Lorcaserin is a modestly selective agonist for 2C serotonin receptors (5-HT2CR). Despite early promising data, it recently failed to facilitate cocaine abstinence in patients and has been compared with dopamine antagonist medications (antipsychotics). Here, we review the effects of both classes on drug reinforcement. In addition to not being effective treatments for cocaine use disorder, both dopamine antagonists and lorcaserin can have biphasic effects on dopamine and reward behavior. Lower doses can cause enhanced drug taking with higher doses causing reductions. This biphasic pattern is shared with certain stimulants, opioids, and sedative-hypnotics, as well as compounds without abuse potential that include agonists for muscarinic and melatonin receptors. Additional factors associated with decreased drug taking include intermittent dosing for dopamine antagonists and use of progressive-ratio schedules for lorcaserin. Clinically relevant doses of lorcaserin were much lower than those that inhibited cocaine-reinforced behavior and can also augment this same behavior in different species. Diminished drug-reinforced behavior only occurred in animals after higher doses that are not suitable for use in patients. In conclusion, drugs of abuse and related compounds often act as biphasic modifiers of reward behavior, especially when evaluated over a broad range of doses. This property may reflect the underlying physiology of the reward system, allowing homeostatic influences on behavior.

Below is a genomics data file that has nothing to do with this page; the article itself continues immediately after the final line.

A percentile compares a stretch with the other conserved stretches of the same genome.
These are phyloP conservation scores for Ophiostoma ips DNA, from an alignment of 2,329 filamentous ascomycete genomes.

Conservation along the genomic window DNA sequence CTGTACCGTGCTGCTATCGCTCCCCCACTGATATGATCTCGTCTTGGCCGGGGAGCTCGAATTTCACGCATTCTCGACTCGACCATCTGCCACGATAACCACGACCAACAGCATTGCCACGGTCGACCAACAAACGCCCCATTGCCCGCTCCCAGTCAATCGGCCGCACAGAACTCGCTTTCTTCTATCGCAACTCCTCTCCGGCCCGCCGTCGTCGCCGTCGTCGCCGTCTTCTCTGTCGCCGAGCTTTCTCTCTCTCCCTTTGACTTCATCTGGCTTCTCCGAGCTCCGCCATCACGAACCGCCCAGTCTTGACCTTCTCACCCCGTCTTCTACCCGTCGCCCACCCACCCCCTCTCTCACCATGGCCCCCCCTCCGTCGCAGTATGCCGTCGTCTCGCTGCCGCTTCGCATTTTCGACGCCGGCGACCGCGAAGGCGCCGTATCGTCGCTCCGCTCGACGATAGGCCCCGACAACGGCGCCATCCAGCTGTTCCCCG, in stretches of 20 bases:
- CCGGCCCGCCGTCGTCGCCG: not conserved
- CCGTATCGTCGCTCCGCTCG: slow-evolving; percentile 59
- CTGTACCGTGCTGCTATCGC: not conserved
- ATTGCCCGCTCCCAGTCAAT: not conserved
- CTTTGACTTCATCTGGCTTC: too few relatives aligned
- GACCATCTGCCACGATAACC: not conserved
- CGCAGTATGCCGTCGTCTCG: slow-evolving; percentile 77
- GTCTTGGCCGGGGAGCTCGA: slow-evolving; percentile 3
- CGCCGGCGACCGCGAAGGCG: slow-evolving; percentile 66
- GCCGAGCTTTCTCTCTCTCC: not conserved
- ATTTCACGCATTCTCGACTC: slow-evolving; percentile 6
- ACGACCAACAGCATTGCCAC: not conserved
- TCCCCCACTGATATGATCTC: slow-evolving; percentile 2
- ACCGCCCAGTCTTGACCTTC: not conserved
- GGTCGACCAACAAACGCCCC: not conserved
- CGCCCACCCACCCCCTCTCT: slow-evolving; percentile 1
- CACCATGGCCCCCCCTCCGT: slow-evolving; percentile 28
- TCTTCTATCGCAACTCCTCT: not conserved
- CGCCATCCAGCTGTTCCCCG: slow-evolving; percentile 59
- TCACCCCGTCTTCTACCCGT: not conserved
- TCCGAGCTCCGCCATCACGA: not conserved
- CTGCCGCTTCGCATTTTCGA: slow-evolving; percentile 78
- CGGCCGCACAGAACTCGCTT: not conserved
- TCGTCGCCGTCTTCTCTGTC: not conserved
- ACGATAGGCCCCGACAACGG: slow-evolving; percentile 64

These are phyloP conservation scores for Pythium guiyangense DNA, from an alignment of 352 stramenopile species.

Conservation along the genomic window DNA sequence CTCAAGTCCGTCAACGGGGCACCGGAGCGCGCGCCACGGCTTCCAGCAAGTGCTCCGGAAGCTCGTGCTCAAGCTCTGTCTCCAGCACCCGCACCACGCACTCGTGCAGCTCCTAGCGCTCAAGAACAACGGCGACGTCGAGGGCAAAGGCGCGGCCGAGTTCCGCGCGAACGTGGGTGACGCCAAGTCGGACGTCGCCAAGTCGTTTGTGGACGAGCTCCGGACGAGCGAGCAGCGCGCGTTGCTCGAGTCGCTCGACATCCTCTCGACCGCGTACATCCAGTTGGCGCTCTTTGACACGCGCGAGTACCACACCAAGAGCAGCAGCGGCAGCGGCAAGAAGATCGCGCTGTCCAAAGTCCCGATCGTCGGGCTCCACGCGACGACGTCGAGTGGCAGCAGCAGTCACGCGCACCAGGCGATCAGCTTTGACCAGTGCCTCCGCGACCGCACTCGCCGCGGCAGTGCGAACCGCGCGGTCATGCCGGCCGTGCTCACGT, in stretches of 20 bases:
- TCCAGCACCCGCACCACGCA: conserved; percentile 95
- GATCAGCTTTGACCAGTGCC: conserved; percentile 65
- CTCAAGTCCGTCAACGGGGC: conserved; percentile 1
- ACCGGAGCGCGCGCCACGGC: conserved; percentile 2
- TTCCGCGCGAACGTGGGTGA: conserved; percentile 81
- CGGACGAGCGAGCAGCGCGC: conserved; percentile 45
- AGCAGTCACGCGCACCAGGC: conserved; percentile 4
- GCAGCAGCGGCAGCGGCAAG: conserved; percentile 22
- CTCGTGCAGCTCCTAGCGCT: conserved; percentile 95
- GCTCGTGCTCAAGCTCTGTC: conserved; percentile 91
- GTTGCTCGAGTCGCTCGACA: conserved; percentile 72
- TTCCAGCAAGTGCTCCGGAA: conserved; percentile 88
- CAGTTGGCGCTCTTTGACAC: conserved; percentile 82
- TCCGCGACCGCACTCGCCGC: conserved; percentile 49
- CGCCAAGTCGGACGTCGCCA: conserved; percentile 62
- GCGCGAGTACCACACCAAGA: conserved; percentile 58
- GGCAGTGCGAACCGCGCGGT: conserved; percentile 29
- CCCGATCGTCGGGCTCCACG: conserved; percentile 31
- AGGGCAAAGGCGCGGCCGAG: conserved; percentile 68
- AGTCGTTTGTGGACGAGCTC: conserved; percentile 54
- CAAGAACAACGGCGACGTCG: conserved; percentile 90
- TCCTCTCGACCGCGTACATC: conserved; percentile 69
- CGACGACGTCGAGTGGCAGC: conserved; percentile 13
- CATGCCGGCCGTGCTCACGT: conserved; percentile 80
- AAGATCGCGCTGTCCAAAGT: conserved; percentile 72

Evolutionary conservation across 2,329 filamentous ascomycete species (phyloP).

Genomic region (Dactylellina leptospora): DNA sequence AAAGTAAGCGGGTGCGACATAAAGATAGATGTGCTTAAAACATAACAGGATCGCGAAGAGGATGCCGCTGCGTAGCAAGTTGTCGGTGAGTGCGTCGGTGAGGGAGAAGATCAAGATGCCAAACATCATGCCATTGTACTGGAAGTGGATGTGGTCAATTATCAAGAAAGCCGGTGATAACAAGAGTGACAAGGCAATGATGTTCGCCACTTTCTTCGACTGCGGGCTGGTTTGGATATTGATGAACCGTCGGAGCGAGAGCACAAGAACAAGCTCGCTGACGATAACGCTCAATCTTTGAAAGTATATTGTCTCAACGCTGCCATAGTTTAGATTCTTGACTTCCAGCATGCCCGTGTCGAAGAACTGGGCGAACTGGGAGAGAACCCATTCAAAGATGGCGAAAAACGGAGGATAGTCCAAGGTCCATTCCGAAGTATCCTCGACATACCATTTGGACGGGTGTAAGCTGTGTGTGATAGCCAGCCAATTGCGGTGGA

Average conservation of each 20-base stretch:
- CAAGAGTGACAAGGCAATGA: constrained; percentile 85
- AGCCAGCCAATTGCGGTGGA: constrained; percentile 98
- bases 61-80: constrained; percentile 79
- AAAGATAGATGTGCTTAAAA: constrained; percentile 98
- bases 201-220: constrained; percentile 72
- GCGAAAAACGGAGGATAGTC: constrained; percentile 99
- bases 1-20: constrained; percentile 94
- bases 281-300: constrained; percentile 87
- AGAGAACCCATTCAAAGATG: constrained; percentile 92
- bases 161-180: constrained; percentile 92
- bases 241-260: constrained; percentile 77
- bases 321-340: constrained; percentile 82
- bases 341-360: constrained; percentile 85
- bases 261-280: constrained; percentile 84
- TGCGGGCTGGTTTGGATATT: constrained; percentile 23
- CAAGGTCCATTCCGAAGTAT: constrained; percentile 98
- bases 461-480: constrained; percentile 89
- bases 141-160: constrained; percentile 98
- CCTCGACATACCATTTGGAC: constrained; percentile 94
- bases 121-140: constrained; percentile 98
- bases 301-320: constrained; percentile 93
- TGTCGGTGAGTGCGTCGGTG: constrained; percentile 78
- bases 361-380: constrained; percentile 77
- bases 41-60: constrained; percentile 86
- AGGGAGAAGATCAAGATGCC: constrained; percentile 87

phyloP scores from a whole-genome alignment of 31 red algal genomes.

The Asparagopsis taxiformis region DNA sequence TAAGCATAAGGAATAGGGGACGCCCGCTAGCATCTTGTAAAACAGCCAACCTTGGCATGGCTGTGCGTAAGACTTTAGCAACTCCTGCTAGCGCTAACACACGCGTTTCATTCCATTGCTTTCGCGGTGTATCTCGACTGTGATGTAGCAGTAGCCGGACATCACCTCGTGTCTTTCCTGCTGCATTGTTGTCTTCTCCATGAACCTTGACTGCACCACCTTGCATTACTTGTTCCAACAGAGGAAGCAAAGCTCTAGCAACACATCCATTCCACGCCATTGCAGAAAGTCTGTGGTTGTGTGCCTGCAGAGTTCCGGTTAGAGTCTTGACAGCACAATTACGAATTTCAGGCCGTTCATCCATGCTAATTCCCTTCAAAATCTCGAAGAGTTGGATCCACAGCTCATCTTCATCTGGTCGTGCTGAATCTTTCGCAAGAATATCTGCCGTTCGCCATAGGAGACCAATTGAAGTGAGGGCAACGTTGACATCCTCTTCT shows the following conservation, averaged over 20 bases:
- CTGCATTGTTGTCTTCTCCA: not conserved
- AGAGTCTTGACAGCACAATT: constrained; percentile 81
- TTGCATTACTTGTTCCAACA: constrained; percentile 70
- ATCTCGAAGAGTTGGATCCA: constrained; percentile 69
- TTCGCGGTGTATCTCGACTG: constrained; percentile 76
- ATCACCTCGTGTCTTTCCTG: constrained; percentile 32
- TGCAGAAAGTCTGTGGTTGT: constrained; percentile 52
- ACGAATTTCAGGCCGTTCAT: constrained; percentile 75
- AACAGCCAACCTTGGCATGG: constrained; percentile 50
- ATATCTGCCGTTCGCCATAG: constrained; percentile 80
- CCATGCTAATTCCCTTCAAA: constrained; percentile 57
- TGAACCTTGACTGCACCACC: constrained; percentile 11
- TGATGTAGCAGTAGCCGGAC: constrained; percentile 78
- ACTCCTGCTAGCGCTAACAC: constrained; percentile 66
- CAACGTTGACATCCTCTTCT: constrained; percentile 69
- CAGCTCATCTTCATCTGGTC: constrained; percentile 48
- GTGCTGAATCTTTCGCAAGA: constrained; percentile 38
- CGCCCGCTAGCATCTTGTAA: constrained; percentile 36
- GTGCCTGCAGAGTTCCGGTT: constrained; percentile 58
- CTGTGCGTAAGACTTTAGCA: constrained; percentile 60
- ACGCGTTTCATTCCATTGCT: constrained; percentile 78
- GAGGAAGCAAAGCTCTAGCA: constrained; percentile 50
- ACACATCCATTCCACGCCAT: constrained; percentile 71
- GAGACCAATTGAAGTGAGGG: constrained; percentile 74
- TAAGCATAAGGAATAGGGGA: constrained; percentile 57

Copyright © 2022 Wolters Kluwer Health, Inc. All rights reserved.